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U.N. Climate Change Panel Hopes To Answer Skeptic Questions In Upcoming Report

The Intergovernmental Panel on Climate Change is preparing to release their 2013 Climate Change report on September 27th. The report will be the first by the IPCC since 2007.

Among other climate change issues, the report is expected to address the slowed rate at which the earth’s surface is heating despite increasing greenhouse gas emissions. This trend has been an arguing point for climate change skeptics who deny the link between human-emitted emissions and rising global temperatures.

"I think to not address it would be a problem because then you basically have the denialists saying, `Look, the IPCC is silent on this issue,'" said Alden Meyer of the Union of Concerned Scientists.

While global temperatures are rising, the rate at which they are doing so since 1998 has been about half the average rate since 1951. Scientists of the IPCC will point to several reasons for the change in the trend in their report.

The main explanation given by the IPCC is that ocean waters are absorbing much of the heat. The panel says it is only a matter of time before heat stored in ocean waters returns to the atmosphere.

"The heat is not missing," said University of Victoria climate scientist Andrew Weaver. "The heat is there. The heat is in the ocean."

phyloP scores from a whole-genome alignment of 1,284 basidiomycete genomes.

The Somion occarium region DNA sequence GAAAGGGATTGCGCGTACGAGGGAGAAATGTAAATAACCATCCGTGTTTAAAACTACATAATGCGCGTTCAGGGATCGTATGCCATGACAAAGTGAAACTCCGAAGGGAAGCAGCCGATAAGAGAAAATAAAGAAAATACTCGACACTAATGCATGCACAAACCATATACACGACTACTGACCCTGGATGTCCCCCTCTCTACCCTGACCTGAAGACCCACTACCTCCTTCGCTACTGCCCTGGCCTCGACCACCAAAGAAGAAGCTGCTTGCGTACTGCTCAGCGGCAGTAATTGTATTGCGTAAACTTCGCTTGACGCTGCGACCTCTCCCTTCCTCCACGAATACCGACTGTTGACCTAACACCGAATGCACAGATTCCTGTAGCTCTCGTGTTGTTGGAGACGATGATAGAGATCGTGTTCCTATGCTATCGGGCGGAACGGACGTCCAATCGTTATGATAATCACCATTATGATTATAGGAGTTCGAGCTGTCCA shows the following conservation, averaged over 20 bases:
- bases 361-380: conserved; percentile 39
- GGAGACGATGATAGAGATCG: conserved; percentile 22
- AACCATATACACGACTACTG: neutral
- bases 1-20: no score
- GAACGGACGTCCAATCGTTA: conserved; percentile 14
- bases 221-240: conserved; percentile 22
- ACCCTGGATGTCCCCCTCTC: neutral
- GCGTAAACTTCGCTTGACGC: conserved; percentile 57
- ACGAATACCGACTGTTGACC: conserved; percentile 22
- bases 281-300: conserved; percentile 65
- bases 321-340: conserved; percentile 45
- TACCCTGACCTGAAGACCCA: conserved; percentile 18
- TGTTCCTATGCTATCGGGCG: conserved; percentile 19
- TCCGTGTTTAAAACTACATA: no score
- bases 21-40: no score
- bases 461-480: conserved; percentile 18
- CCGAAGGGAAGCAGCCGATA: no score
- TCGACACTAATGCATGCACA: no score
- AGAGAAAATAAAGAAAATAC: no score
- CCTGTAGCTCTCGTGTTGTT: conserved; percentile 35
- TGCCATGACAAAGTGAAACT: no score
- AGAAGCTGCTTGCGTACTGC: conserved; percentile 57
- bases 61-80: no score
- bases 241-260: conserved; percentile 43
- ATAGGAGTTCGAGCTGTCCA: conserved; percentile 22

"Energy will hide out in the ocean for a while before it pops out into the atmosphere," said Princeton University climate scientist Michael Oppenheimer.

Scientists also point out that 1998 was an exceptionally warm year, so any graph using 1998 as a starting point for displaying rising temperatures will appear relatively flat. The trend over the last two decades still displays a steady rise in global temperatures. The decade from 2000-2010 was the hottest on record. The second hottest decade on record? 1990-2000. Every year since 2000 has been warmer than the year 2000. 

IPCC scientists also look at record low sea ice levels in 2012 in their report. In the last 100 years, sea water levels have risen by 7.5 inches – an unprecedented leap for such a short amount of time.

In their 2007 report, the IPCC projected sea levels to rise by 7-23 inches by the end of the century. The IPCC increased their projections in the latest report, now expecting levels to rise by 10-32 inches.

In 2007, the IPCC said it was “very likely” that human influence caused more than half of the rising global temperatures. In the upcoming 2013 report, the IPCC now says it is “extremely likely” that humans have caused more than half of global temperature increases.

IPCC Chief Rajendra Pachauri spoke recently about the goals of the panel’s upcoming report.

"There will be enough information provided so that rational people across the globe will see that action is needed on climate change," Pachauri said. "We are doing our job and we are reasonably confident that rational people in government and all over the world will see the merit of the work that has been done.

"We have done everything humanly possible to ensure that every stage of drafting, every stage of comments and expert reviews carried out, that we look for any potential error or any source of information that might not carry the highest levels of credibility.”

Source: The Guardian, Fox News, Huffington Post


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